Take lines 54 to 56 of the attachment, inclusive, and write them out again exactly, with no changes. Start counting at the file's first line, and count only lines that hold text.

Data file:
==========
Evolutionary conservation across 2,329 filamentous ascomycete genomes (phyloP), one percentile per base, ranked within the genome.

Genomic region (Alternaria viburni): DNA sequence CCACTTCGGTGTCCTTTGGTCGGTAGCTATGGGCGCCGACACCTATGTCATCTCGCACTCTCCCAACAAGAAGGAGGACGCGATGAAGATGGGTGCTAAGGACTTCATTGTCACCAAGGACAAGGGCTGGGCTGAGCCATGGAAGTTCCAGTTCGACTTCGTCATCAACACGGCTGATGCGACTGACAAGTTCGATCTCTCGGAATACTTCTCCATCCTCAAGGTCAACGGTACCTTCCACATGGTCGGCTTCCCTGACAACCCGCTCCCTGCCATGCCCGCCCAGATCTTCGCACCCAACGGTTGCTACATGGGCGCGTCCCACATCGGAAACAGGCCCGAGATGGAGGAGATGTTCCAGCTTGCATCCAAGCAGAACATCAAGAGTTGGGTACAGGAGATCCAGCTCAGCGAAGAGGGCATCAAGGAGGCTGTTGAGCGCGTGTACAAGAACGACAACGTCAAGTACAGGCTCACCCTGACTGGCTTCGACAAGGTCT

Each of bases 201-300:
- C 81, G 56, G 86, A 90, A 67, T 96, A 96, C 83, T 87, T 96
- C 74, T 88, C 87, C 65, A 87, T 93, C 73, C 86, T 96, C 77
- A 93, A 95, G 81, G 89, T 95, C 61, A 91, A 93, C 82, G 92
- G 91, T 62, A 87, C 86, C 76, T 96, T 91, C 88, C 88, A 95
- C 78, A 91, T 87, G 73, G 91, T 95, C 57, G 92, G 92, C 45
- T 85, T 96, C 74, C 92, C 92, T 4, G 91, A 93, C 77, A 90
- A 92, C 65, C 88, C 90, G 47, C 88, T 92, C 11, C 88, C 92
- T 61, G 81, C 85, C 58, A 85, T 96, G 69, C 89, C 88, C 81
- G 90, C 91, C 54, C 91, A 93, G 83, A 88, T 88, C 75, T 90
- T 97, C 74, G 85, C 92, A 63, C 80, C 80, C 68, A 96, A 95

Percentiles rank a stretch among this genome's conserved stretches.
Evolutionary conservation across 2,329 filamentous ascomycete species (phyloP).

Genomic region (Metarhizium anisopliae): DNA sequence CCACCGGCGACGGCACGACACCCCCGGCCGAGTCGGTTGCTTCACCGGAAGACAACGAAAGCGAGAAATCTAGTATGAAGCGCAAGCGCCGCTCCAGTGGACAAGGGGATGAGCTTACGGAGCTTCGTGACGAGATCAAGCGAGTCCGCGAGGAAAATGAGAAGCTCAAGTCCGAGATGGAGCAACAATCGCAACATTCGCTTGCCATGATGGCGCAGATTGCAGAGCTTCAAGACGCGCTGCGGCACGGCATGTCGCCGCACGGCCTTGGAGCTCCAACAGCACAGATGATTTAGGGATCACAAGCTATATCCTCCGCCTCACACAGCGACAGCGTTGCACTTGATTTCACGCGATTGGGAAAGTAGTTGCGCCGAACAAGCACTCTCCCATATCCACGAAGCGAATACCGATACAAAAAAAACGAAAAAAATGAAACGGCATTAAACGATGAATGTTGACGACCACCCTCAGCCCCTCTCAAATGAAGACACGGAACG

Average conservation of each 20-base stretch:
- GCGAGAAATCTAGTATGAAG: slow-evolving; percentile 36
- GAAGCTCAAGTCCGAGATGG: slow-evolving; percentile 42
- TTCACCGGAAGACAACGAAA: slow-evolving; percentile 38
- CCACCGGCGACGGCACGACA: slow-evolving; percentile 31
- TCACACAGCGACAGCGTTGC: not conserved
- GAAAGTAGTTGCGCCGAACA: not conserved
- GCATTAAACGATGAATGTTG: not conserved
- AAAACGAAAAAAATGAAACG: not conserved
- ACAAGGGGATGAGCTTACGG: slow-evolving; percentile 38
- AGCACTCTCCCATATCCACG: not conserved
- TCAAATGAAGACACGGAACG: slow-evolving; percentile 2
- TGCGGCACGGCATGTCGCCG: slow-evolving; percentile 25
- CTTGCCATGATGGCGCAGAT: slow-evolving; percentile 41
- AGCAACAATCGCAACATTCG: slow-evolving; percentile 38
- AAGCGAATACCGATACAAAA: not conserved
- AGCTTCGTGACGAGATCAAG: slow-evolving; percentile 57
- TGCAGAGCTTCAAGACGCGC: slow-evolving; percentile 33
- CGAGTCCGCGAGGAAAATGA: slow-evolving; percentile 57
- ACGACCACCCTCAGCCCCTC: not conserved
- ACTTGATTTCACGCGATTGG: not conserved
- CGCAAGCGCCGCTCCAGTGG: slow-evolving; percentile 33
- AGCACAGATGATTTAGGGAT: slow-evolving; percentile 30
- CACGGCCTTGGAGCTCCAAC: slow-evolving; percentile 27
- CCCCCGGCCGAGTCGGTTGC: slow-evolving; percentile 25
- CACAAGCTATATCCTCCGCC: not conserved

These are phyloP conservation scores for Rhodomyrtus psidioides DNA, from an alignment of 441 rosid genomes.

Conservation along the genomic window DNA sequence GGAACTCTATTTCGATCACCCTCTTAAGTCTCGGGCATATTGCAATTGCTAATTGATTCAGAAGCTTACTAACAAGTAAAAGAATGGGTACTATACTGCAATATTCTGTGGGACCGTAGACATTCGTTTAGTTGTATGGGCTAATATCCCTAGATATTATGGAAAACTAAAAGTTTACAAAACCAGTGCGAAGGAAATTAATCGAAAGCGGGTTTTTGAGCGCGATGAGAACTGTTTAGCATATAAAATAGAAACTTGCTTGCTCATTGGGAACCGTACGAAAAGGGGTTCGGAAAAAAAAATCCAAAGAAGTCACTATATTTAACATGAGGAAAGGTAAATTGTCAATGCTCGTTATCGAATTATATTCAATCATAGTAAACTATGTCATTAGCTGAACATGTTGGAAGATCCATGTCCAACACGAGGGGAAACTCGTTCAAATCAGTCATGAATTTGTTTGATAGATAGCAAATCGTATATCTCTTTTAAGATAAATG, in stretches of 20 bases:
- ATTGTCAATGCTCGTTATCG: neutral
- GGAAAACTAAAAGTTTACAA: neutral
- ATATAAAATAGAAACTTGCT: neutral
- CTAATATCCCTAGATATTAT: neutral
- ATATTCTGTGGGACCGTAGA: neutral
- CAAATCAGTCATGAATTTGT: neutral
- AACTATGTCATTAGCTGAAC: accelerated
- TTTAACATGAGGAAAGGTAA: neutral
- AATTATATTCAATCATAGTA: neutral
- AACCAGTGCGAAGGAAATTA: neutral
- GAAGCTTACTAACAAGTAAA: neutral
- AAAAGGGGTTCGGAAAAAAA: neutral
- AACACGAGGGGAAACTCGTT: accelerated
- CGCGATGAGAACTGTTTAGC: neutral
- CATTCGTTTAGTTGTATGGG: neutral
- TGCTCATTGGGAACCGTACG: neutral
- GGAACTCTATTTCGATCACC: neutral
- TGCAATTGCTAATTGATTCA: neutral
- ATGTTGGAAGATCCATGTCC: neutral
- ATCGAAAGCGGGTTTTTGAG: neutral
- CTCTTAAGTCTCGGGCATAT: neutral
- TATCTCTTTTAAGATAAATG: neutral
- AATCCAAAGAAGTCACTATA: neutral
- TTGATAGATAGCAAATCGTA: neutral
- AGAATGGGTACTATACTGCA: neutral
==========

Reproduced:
- AACCAGTGCGAAGGAAATTA: neutral
- GAAGCTTACTAACAAGTAAA: neutral
- AAAAGGGGTTCGGAAAAAAA: neutral